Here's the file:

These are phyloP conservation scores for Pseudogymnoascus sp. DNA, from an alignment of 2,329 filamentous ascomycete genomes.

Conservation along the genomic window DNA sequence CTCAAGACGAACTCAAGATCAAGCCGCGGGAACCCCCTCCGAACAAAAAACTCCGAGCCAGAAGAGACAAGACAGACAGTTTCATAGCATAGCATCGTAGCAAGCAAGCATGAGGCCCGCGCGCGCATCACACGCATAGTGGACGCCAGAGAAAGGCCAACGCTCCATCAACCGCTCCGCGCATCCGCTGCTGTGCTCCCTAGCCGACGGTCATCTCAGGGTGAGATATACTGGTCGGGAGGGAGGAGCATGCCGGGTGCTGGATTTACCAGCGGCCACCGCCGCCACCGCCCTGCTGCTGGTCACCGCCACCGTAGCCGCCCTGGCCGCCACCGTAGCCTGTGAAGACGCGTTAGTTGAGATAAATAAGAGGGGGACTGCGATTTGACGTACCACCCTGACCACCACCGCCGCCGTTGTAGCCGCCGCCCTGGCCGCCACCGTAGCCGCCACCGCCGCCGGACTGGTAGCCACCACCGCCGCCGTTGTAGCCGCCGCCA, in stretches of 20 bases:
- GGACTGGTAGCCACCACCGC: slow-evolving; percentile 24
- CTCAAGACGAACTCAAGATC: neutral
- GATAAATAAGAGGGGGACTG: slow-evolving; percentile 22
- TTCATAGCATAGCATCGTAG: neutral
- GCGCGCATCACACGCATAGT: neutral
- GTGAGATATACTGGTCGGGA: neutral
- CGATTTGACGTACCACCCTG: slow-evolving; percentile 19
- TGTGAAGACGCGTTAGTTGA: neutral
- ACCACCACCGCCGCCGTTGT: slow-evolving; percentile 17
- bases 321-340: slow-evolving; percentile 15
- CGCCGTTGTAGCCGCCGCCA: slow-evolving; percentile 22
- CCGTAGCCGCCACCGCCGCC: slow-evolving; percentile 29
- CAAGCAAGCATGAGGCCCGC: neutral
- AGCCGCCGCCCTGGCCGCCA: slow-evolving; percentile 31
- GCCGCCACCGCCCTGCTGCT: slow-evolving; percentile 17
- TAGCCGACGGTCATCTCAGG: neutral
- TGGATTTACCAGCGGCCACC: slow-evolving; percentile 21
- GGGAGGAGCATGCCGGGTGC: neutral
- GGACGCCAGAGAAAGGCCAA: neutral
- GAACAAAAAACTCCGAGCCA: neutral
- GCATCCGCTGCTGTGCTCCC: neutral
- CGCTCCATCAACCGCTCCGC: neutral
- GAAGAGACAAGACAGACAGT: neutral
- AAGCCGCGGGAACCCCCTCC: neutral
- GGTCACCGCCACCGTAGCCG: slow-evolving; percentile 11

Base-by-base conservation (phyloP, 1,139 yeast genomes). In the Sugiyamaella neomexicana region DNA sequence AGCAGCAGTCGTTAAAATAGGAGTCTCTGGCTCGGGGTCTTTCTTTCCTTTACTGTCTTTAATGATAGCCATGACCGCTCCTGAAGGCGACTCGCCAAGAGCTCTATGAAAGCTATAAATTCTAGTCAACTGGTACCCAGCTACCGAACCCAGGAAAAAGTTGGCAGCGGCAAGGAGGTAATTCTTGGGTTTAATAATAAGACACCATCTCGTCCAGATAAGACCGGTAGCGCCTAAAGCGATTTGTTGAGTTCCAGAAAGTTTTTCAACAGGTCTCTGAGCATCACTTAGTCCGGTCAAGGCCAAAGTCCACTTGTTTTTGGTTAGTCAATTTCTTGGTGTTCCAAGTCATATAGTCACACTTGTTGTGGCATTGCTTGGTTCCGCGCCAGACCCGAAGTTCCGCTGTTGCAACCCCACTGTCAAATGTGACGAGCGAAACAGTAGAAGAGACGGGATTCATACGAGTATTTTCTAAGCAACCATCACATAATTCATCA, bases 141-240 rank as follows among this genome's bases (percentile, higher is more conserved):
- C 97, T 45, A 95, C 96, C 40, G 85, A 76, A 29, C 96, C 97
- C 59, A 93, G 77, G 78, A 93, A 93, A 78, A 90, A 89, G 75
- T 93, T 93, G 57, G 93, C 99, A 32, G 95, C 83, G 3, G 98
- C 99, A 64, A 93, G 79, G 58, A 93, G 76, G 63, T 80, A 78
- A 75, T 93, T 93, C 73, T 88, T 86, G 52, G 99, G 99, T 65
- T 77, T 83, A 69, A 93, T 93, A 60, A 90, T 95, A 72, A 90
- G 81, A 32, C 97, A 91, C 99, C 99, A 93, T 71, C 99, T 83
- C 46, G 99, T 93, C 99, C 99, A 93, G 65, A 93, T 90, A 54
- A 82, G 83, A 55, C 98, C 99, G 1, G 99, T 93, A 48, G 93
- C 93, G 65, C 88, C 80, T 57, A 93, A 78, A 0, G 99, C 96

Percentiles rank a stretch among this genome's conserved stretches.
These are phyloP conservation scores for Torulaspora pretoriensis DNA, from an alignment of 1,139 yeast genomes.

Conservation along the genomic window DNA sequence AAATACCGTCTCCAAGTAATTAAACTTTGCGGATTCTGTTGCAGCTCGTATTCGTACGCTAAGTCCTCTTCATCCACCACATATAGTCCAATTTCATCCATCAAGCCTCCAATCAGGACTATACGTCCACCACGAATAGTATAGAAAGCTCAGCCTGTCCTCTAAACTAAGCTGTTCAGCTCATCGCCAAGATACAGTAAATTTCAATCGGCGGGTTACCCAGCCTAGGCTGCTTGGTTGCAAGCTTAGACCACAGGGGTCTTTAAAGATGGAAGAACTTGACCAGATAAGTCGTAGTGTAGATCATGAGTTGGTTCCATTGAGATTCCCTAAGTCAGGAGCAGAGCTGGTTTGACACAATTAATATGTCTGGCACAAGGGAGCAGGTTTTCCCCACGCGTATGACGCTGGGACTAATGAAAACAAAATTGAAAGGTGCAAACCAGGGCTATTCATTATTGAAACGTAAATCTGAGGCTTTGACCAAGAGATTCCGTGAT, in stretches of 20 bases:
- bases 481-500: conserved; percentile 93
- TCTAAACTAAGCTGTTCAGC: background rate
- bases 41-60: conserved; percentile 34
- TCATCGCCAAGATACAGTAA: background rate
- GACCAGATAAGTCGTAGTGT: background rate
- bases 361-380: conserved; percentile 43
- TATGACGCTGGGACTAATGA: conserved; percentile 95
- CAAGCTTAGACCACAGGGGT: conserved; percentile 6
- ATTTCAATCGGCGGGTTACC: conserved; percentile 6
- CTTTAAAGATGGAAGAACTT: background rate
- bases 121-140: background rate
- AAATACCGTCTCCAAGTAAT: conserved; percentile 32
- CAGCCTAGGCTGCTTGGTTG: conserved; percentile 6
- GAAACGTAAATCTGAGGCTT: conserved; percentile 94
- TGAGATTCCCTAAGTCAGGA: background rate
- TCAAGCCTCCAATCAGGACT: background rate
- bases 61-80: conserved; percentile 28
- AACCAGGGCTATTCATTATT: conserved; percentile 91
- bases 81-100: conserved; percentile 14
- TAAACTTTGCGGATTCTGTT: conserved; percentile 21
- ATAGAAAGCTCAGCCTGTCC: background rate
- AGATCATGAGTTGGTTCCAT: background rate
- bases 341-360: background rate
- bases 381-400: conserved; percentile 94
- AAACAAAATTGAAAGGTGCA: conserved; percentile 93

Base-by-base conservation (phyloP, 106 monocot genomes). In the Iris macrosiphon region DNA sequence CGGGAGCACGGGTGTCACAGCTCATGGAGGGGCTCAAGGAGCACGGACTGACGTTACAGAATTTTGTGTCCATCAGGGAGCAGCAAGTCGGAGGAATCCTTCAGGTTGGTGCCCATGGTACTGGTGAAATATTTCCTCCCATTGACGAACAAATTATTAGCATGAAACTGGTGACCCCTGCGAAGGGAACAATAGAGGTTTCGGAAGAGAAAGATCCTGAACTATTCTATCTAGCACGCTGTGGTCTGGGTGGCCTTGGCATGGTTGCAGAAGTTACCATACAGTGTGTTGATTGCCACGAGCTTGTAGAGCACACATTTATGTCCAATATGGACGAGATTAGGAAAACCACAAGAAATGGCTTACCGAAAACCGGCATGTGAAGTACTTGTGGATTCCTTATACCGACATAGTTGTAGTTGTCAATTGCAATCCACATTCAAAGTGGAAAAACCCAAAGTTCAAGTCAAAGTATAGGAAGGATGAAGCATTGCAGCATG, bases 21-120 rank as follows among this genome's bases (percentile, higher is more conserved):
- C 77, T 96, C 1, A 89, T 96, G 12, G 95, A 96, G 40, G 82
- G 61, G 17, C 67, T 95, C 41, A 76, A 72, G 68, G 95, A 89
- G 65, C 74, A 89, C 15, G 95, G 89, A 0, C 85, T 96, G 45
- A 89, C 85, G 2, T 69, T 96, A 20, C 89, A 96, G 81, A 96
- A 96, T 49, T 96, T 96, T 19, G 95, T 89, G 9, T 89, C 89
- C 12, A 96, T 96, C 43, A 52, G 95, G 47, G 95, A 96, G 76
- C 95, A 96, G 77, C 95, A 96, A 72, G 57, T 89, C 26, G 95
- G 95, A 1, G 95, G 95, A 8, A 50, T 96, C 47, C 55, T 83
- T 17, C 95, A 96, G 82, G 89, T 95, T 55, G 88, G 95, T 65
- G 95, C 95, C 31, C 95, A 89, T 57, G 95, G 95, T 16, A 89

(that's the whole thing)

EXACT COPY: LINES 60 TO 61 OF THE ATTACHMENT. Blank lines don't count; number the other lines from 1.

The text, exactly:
- bases 81-100: conserved; percentile 14
- TAAACTTTGCGGATTCTGTT: conserved; percentile 21